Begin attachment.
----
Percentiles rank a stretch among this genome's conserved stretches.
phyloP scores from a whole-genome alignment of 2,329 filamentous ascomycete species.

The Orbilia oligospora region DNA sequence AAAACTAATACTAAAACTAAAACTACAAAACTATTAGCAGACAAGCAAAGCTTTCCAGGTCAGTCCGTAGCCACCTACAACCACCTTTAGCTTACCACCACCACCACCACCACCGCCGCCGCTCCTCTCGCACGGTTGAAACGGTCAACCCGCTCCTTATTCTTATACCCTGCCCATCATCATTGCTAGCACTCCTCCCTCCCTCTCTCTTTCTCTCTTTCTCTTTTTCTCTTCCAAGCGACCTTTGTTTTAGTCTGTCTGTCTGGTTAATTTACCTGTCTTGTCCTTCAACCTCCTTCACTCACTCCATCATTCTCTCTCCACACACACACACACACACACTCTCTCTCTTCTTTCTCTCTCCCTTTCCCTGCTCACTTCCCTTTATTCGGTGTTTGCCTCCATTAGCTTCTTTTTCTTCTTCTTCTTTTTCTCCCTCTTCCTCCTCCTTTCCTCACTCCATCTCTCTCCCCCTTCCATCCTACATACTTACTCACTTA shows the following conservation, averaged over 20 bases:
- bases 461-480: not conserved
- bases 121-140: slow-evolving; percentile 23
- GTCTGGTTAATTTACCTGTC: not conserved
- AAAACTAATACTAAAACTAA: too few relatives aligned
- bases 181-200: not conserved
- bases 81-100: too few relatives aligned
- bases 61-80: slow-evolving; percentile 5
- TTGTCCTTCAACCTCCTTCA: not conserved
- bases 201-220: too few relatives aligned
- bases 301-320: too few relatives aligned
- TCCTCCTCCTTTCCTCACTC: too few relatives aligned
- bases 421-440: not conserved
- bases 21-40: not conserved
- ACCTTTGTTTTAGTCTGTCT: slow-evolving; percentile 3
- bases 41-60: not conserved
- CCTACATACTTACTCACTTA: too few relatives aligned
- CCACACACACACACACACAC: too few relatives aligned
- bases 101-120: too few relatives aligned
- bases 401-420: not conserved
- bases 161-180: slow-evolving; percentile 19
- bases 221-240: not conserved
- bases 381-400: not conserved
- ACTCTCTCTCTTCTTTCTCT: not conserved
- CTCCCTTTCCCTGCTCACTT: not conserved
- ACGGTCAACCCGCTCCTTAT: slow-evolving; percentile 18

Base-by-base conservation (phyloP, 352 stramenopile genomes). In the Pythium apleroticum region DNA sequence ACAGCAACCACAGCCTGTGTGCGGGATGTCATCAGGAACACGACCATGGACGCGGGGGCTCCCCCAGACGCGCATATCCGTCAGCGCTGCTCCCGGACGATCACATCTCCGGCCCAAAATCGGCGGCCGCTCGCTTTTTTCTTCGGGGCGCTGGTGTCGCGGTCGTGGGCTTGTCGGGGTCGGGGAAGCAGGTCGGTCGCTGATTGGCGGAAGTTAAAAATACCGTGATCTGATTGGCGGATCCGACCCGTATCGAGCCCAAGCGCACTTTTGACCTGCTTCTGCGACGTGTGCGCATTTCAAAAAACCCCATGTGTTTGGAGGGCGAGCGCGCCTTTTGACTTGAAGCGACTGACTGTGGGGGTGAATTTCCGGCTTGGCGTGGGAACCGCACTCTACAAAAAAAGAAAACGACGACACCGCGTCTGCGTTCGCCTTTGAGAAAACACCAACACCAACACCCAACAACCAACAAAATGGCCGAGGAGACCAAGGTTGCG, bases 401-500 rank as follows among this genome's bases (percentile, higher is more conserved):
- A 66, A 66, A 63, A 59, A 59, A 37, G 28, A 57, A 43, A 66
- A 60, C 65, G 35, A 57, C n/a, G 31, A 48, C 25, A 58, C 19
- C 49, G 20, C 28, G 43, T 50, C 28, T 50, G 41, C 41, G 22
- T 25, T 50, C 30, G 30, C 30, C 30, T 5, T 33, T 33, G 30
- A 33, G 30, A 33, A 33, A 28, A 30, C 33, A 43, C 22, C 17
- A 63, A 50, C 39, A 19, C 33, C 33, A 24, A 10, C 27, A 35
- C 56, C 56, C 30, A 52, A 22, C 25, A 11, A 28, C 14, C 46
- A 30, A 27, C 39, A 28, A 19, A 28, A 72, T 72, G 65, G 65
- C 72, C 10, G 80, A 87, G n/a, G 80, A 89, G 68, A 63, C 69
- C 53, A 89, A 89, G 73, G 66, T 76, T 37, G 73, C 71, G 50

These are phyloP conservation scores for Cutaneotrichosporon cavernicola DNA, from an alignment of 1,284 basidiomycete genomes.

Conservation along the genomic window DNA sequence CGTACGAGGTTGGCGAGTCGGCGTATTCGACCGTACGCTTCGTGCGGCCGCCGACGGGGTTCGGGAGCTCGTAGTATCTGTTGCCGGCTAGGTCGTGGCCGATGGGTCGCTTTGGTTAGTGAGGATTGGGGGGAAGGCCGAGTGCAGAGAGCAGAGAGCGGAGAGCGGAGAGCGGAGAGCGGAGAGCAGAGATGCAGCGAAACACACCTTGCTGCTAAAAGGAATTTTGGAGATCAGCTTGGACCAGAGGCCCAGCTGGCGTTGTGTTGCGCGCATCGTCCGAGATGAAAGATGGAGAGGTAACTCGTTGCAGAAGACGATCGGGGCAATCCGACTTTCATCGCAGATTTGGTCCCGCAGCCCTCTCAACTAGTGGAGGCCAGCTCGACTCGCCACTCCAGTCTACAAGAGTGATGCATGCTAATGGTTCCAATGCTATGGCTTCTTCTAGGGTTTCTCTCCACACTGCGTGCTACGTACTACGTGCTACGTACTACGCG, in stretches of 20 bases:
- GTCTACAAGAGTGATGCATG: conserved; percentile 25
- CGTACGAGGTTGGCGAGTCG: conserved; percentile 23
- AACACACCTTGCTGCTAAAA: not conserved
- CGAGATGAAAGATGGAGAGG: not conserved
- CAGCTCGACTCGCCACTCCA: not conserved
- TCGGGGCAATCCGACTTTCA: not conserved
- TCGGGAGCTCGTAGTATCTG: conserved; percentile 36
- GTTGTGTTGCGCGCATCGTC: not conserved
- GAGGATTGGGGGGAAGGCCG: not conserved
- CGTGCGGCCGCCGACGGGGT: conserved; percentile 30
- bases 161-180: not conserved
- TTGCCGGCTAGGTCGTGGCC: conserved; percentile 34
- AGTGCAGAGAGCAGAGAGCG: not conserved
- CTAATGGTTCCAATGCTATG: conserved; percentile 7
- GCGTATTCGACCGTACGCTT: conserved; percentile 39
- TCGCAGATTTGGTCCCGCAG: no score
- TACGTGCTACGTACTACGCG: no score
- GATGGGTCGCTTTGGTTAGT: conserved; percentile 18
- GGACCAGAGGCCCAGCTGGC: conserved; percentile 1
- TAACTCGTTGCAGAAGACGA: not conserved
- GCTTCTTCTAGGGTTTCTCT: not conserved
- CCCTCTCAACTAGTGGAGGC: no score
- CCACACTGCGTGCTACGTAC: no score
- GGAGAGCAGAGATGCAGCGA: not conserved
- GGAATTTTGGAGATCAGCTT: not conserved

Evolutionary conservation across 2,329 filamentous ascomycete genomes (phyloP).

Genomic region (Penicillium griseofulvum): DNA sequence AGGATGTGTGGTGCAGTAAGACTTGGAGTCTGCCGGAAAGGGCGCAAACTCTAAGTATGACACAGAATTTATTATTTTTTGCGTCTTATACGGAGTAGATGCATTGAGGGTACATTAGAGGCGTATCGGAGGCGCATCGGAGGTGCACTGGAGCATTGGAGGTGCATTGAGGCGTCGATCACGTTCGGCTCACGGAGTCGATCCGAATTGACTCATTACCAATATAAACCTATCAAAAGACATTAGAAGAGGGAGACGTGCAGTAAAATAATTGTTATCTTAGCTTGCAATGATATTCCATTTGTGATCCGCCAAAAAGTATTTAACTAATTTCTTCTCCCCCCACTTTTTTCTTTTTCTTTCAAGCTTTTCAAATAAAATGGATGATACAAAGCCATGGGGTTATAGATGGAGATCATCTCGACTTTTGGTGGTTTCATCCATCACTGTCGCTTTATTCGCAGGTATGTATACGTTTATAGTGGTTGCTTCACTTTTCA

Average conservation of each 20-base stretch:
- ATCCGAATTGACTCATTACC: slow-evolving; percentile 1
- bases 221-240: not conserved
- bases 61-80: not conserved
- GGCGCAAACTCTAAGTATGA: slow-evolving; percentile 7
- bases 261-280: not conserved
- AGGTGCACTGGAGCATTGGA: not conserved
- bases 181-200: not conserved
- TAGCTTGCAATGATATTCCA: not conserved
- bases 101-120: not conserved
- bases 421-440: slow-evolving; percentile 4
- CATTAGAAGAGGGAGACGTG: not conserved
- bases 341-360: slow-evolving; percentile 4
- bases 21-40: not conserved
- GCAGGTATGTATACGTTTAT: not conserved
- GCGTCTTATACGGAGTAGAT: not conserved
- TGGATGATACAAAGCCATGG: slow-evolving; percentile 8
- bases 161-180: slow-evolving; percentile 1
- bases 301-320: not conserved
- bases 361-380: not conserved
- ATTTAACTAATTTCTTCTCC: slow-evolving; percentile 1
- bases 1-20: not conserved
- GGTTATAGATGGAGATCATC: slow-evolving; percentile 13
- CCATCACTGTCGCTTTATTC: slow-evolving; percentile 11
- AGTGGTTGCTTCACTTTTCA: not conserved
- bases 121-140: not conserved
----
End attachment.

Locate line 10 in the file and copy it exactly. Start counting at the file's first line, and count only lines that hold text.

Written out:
- bases 61-80: slow-evolving; percentile 5